Cause of Tinnitus:
      Probably headphones
    4. Sjoerd

      Sjoerd Member

      Tinnitus Since:
      09-2013
      uhm...interesting article. But this has been know for years!!!! I read A book from a dutch neuro scientist, he described this experiment. The book is at least 5 years old.

      But how to apply for tinnitus? Well, combine any sensory input with sounds? Lets make a machine that combines LED light input with sounds. Sounds could by simple pure tones. You could make some sequences that pair tones with light, followed by light for left and right with just audio on the right etc etc
       
    5. rtwombly
      Bookworm

      rtwombly Member

      Location:
      Southeast USA
      Tinnitus Since:
      01/2014
      Cause of Tinnitus:
      Unknown
      Yeah, I'm afraid this is nothing new. TRT essentially attempts to train the brain not to associate the phantom sound with distress. Neurofeedback does what @Sjoerd suggests, applying lights and sounds to brainwave patterns so that a person can learn to inhibit some forms and enhance others.

      None of it cures tinnitus, but it can help.

      The thinking behind more recent efforts to tame the beast is that there's a chemical defect in the brain that perpetuates the sound. It's not really in conflict with what that article describes, except in application. Autifony and others are trying to block the actual generation of phantom sound by changing how the neurons fire. The hope is that the brain will eventually remember the new, non-tinnitus pattern, meaning that the medicine could be stopped.

      There may be a place for continued research in this line. If scanning devices could safely and noiselessly give us a real-time picture of the tinnitus signal, maybe we could learn to dampen it ourselves. But the only way to see it currently, so far as I've read, is fMRI, the noise and expense of which would likely doom any efforts in that direction.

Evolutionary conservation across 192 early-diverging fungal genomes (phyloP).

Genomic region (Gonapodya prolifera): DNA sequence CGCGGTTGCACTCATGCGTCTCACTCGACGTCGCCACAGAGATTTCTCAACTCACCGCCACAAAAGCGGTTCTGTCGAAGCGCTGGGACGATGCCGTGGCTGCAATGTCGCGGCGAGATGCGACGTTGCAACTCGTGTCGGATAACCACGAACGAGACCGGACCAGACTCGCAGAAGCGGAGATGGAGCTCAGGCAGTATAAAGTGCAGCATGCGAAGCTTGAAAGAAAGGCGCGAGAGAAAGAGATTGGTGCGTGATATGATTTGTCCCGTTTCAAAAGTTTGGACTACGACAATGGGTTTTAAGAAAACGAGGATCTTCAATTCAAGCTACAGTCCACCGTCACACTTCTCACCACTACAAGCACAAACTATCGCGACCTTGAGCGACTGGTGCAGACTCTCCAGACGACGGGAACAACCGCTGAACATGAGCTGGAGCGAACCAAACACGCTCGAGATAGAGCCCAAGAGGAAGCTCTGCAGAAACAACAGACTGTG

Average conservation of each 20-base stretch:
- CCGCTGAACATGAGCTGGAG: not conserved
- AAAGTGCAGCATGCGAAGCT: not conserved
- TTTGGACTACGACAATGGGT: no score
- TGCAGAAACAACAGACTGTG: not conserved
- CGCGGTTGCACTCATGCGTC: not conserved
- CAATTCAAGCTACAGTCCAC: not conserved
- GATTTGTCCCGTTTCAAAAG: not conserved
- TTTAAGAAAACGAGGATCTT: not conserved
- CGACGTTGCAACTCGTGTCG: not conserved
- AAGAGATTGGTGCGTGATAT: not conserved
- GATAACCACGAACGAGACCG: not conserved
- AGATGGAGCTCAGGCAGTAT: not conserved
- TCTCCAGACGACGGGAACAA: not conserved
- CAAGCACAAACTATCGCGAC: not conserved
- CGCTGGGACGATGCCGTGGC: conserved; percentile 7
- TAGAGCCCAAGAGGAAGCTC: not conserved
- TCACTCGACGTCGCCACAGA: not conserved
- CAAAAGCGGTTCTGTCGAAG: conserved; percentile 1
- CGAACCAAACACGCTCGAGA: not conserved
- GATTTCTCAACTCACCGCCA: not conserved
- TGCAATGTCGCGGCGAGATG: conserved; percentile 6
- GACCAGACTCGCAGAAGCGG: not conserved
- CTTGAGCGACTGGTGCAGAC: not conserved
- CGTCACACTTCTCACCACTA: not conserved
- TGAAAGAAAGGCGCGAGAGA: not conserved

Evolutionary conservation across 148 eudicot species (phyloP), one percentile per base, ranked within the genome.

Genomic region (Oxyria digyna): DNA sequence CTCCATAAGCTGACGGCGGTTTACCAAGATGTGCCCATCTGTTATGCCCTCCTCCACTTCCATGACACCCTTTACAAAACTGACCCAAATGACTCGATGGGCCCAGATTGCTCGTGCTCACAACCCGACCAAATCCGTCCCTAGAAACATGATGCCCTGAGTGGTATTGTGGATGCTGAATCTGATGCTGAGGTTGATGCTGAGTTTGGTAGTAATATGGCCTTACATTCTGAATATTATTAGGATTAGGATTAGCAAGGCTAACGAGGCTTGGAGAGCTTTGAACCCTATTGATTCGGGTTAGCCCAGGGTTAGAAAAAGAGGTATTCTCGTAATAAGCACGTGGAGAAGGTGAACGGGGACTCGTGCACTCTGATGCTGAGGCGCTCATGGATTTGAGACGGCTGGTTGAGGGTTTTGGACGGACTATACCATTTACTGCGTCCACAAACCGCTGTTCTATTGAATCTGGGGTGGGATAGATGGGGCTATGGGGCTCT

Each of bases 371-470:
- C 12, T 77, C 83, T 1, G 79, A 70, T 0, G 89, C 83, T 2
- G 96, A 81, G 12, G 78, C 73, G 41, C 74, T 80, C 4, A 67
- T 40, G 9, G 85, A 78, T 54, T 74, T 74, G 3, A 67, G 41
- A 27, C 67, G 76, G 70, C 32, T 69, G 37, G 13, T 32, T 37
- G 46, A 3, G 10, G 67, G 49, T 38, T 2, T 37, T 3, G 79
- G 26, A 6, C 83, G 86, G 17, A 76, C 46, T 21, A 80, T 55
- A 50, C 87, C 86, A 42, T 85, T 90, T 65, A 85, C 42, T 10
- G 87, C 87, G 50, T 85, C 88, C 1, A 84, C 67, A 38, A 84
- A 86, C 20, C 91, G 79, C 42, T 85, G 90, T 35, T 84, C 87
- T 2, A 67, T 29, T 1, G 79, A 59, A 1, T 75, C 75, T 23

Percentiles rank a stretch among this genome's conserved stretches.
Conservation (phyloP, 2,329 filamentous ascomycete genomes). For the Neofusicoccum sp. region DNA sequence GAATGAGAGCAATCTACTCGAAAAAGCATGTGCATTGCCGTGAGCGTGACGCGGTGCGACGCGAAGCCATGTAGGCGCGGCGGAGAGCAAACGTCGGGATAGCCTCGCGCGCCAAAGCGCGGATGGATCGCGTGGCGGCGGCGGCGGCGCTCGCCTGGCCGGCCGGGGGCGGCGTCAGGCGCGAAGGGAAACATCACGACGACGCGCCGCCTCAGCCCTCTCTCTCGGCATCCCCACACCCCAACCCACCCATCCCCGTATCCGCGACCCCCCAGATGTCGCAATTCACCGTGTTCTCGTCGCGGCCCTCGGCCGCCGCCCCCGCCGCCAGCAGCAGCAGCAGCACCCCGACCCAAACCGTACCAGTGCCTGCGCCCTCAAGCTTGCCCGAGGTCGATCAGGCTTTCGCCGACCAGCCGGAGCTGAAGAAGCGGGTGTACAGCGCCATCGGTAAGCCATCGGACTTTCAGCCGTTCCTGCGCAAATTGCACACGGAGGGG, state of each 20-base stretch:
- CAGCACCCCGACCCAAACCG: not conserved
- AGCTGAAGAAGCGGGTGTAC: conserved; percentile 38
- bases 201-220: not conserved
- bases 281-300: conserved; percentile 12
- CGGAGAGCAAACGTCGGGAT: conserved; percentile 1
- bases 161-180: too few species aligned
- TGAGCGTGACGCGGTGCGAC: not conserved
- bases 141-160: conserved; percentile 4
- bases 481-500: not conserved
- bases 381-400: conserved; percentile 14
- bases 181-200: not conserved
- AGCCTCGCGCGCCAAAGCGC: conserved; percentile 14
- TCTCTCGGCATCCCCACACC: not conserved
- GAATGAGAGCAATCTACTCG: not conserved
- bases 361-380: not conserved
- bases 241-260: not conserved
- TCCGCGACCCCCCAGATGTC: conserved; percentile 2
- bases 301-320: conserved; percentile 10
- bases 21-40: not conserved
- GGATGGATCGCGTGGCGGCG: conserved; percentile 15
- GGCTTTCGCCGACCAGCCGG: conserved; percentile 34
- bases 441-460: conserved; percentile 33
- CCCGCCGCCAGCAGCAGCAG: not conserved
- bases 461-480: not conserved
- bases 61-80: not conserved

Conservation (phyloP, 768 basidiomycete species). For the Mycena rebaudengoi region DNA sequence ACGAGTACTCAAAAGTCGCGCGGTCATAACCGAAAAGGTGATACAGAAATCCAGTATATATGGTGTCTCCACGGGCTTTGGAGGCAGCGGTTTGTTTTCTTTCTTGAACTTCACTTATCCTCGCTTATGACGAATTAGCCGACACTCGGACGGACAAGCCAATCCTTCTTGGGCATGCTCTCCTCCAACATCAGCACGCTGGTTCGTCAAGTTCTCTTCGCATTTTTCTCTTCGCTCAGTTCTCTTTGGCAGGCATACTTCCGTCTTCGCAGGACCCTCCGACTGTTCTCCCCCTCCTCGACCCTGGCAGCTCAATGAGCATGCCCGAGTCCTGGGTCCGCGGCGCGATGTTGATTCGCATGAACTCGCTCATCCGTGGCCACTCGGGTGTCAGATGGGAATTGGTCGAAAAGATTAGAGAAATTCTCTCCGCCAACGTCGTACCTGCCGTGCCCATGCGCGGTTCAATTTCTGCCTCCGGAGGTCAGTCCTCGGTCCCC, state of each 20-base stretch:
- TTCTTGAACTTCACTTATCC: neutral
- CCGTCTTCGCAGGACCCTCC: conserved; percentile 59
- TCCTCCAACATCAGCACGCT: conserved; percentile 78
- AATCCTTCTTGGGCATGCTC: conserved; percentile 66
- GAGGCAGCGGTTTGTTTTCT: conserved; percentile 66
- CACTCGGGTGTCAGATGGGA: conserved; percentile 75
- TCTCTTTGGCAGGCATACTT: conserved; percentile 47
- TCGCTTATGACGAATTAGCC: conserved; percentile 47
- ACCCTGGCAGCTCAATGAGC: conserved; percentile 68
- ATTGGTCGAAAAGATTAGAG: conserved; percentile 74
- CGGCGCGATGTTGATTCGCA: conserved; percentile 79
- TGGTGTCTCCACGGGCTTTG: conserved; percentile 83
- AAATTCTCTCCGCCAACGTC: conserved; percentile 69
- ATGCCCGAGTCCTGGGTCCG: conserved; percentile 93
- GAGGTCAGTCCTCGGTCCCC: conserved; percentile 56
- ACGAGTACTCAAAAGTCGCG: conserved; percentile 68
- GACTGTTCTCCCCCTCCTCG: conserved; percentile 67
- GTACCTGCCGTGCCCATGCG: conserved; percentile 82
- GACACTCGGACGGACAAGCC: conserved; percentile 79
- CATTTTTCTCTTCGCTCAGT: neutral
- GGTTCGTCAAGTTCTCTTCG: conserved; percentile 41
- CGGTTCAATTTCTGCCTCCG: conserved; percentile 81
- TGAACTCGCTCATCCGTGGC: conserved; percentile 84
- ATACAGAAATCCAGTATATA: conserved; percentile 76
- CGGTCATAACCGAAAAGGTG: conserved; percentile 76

6. Sjoerd

      Sjoerd Member

      Tinnitus Since:
      09-2013

      Not sure if neurofeedback is the same. In my view Neuro feedback translate brainwave to picture. For example, if your brain is active the computer generates a clouded beach, if your brain is calm the sun start shining. It you your job to make sure the sun starts shining by calming down your brain.

      This article is about sensory integration. In other words, the brain uses much more information to build a perception. Have you ever eaten a sandwich which had peanut butter on it but you expected it to be strawberry jelly? That happens to me every once in a while. This first bite is very confusing. Exceptions and visual input do influence taste.

      Have you ever tried to balance on one foot with your eye's closed. Now turn your head form the left to the right, see how long you are able to balance on one foot! Most people are barely able to balance one one foot with just their eye's closed.

      If you would cue light with sound input, the brain might be able to see if it should hear something or not. The visual input is some kind of error correction. Give the brain extra sensory input to make the best possible guess of what it should perceive.

      As for me, I have noticed a while back that simply playing my tinnitus tone in my non tinnitus ear influence my perception my my tinnitus ear. Some times I drive my car with just one earplug. If I remove that earplug after 10 minutes my ears feel out of wack for a while. One of my ears feel pressurized, dull en just plain weird.

      In my view this has nothing to do with neuro feedback.